Today is Equal Pay Day. It represents how far into 2010 women have to work to make the same salary as men in 2009. This year it’s 100 days into the year. It’s more than a third of the way through the year and women are just now catching up to men in the last calendar year! That’s not just sad, it’s fucked up.
The worst part is, women should already be making equal wages to men according to the law! But without the teeth to enforce it and without the means to fight wage discrimination, millions of women have to just put up with being treated like second-class workers.
Here’s the scoop from The Women’s Media Center, via the AAUW:
The Paycheck Fairness Act is a comprehensive bill that updates the Equal Pay Act of 1963 by taking meaningful steps to create stronger incentives for employers to follow the law, empower women to negotiate for equal pay, and strengthen federal outreach and enforcement efforts. Passing this legislation — approved by the House more than a year ago — is the next logical step following the 2009 enactment of the Lilly Ledbetter Fair Pay Act, which restored the ability of working women to have their day in court to combat wage discrimination.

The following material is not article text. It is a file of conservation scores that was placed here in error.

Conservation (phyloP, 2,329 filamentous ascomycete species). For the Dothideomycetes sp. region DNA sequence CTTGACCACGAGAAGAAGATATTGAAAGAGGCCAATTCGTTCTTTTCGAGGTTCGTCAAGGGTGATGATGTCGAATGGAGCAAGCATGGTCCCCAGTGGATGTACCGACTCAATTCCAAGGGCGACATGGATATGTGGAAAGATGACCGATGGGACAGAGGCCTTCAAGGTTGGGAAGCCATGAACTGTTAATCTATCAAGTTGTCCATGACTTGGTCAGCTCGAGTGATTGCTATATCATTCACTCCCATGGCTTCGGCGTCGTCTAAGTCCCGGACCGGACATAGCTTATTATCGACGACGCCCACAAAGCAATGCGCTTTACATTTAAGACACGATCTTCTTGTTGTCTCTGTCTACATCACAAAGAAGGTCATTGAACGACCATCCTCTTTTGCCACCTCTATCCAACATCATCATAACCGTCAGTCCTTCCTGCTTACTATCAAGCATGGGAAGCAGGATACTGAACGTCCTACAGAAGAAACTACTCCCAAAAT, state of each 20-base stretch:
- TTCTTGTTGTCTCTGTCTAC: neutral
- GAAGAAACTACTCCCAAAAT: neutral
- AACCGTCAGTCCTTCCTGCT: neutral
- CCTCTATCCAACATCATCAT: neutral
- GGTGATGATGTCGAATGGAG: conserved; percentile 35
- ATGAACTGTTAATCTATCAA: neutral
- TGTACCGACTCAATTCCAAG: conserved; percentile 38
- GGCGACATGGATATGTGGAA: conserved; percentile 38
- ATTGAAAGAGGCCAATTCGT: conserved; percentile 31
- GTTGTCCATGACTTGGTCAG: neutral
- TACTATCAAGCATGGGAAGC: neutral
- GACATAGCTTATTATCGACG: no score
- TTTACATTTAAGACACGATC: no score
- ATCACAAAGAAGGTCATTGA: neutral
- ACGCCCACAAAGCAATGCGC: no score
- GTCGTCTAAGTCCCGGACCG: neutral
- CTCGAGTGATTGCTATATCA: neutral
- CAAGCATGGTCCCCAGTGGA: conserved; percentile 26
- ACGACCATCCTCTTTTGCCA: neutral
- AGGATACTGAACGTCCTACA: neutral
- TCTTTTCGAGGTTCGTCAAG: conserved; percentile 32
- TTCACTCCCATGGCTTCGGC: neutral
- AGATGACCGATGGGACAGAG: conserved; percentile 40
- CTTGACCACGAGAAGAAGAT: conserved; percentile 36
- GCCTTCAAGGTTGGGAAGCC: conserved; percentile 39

This whole equal pay for equal work thing isn’t just some feminist slogan. It has to do with the quality of life of all Americans! Single mothers, dual-wage families, single women, lesbian couples … and so many more are impacted by this very real disparity in income. When roughly 50% of the population is undercut financially, it affects us all!
For the past quarter of a century, American families have relied increasingly upon women’s wages to make ends meet. From 1980 to 2006, women’s income as a share of total family income rose from 26.7 percent to 35.6 percent. The Great Recession — during which the importance of a working woman’s wage has never been higher — has intensified this trend. For the first time in American history, women today represent half of the paid workforce, and two-thirds of women are either the primary or co-breadwinner for their families. In other words, pay equity is not just a moral issue; it is an economic imperative with enormous implications not just for women but also for working families, communities, and the nation’s recovery.
We don’t know which the way the winds are going to blow in this economy. There’s never been a better time to get involved with this important issue. It’s about how we value women in our society. And it’s about how we value each other in the workforce. Don’t you think it should be fair and equitable?
77 cents on the dollar is not equal. It’s not fair. And it’s hurting America, it’s families, it’s elderly, it’s workforce!